Eight years after the Joker's reign of anarchy, the Dark Knight, with the help of the enigmatic Catwoman, is forced from his exile to save Gotham City, now on the edge of total annihilation, from the brutal guerrilla terrorist Bane.
When the menace known as the Joker emerges from his mysterious past, he wreaks havoc and chaos on the people of Gotham, the Dark Knight must accept one of the greatest psychological and physical tests of his ability to fight injustice.
A German dentist buys the freedom of a slave and trains him with the intent to make him his deputy bounty hunter. Instead, he is led to the site of the slave's wife who belongs to a ruthless plantation owner. Written by
The film did not receive a rating from the MPAA until over a week before its wide domestic release. Nevertheless, Quentin Tarantino decided in the best interests of audiences to tone down the film's violence. According to Tarantino, "the MPAA actually gave an R rating to a rougher version than I ultimately ended up presenting to the public...I could handle a rougher version of the movie than what exists right now. I have more of a tolerance for it, but I kind of realized that when I watched that version of the movie with audiences, that I was traumatizing them too much. It's just that f**king simple. And I want people to enjoy the movie at the very end of it." See more »
In the ending credits the song "Minacciosamente Lontano" by Ennio Morricone is misspelled "Minacciosamente Lotano". See more »
Who's that stumblin' around in the dark? State your business or prepare to get winged!
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During the opening credits, Franco Nero's credit reads as "and with the friendly participation of Franco Nero." See more »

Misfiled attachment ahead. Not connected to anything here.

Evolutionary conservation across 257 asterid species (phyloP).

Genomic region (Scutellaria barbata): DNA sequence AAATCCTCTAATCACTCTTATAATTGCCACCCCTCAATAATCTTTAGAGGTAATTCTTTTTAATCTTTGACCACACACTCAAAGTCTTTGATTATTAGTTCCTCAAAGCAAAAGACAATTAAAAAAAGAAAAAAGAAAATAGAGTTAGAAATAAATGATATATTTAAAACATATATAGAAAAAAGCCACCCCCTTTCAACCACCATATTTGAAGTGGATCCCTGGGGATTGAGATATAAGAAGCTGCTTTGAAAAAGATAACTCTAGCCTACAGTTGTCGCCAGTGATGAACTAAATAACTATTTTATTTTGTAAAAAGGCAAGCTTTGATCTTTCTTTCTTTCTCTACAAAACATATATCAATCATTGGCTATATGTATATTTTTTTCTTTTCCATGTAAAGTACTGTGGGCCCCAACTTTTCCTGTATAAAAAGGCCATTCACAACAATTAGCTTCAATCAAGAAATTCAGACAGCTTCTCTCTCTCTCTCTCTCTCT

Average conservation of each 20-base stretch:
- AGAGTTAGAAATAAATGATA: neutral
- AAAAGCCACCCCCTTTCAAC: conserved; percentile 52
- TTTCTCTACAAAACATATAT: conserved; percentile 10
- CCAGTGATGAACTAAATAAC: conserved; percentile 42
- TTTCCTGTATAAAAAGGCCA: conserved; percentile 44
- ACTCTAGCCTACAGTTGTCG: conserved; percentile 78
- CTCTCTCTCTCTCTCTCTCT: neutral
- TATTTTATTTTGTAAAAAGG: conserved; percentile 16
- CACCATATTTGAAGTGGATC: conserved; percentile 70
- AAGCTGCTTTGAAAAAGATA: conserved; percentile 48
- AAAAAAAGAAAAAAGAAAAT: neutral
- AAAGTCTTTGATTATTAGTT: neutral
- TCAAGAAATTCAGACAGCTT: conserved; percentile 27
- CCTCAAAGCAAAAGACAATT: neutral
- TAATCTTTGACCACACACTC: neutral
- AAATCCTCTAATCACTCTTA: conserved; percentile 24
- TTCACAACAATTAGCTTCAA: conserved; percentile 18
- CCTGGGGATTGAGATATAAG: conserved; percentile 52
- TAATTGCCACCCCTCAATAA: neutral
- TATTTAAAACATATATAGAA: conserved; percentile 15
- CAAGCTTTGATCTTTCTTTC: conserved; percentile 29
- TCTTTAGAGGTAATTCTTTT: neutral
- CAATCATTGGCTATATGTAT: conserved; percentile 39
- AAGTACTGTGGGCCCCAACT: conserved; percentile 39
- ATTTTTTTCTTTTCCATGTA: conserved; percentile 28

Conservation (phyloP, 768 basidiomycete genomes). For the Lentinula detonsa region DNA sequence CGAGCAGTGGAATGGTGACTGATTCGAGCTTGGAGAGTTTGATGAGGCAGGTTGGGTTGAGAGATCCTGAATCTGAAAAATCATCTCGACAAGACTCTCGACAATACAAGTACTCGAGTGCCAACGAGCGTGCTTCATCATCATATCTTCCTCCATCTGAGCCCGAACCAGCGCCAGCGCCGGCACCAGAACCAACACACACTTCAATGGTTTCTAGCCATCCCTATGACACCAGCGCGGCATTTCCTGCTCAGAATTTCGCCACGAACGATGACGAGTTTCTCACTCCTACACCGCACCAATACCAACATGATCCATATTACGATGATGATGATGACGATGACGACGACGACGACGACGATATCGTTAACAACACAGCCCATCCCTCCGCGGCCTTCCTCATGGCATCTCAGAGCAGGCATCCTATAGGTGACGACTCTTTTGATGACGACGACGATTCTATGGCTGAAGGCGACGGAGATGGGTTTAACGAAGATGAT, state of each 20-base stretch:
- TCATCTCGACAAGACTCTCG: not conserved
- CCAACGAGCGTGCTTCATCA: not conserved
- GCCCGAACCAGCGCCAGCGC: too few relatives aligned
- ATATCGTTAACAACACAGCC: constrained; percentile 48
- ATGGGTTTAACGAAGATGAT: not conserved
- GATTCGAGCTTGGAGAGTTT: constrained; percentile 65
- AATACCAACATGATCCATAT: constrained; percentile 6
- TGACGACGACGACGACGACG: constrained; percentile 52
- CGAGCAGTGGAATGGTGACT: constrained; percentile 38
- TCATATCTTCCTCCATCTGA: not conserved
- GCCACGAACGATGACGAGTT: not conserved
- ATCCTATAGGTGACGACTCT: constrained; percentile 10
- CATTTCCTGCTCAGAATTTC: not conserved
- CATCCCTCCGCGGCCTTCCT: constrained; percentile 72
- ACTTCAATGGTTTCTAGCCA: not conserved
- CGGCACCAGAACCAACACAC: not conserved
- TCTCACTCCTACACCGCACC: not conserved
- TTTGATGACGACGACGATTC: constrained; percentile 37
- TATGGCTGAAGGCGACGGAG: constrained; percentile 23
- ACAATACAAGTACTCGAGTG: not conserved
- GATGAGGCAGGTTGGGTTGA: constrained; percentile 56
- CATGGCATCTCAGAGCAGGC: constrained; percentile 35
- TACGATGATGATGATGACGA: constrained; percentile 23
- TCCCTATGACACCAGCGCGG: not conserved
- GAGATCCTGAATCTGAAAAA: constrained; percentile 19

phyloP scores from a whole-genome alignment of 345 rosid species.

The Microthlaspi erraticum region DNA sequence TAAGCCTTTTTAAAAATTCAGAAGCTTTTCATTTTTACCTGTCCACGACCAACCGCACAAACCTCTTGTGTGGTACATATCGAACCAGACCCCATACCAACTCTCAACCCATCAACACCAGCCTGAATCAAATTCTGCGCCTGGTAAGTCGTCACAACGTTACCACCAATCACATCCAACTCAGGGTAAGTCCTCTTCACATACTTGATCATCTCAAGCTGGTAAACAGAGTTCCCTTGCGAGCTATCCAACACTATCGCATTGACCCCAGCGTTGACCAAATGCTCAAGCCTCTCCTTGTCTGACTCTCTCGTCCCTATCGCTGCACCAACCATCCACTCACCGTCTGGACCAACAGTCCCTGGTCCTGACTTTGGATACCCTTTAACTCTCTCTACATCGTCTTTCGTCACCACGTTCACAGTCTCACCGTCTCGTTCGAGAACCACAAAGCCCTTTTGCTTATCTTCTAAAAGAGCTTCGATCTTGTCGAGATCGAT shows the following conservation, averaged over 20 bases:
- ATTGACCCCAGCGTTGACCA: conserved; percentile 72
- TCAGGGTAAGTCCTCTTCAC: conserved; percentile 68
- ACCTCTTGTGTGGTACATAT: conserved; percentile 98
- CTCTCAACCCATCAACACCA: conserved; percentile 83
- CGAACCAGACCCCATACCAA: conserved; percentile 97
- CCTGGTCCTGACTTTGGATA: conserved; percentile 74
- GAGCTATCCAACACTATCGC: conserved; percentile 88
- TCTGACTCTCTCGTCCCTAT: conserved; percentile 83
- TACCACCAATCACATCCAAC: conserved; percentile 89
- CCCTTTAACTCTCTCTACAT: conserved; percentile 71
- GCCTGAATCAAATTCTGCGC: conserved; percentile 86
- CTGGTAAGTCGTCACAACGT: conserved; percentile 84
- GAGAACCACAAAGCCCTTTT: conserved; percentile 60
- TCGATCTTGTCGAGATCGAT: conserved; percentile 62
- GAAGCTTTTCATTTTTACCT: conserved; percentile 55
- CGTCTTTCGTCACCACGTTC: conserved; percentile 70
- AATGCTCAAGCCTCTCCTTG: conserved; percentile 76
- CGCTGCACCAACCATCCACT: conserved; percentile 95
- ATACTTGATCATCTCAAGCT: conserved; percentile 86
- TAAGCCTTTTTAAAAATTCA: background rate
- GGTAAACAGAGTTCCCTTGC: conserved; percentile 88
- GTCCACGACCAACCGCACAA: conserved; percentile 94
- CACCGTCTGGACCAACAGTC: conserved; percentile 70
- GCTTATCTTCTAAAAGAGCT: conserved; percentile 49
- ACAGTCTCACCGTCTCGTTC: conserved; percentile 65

*sigh* AKA "The Worst Movie For Race Relations In America In The Last 30 Years"
Opening Statement: "This film is the greatest, longest, most boring, unimaginative, tasteless, self-indulgent piece of racist trash that I have ever seen in a movie theater. Do not see it for history will prove you to be a damned fool."
This is what sensible critics should have said about this movie.
In my defense: First, let me say that I have been a tremendous Tarantino fan my whole life and have seen all of his movies. Second, let me say that I will not be attending anymore of his films in a theater. Third, "Django Unchained" is not a bad movie, in the same way that "Birth of a Nation" is not a bad movie. All these things considered, this is one of my least favorite movie experiences of all time. It completely lacks substance, with the exception of ketchup and corn syrup. There are few things about this film that I actually enjoyed (Christoph Waltz being one exception.) The rest? I can say little in its defense. Instead of making a statement about America's brutal history of slavery and its atrocities, "Django Unchained" rolls around the filth under the excuse that "its a satire," "its comical," "its making a statement," "its a parody," "its campy."
(these are not acceptable excuses)
Tarantino should not get to do this. A great movie could have been achieved, but he made damn sure to cross that line. In the absence of any real moral message, social statement, or will to style, Tarantino has continued to rely upon ultra-violence to win him points with audiences and critics. If Tarantino wanted to keep me interested, I would recommend he cut the laughable redundant gimmicks that he has fallen back upon time and time again.
I am tired of seeing someone getting their junk blown off in every Tarantino movie. Its not shocking anymore, its just repetitious. And his signature scenes of extended dialogue are no longer witty, nor do they keep my mind sharp in between the ever escalating blood baths.
So please Mr. Tarantino its time to make a new movie, not just a more violent version of the one you made last time.
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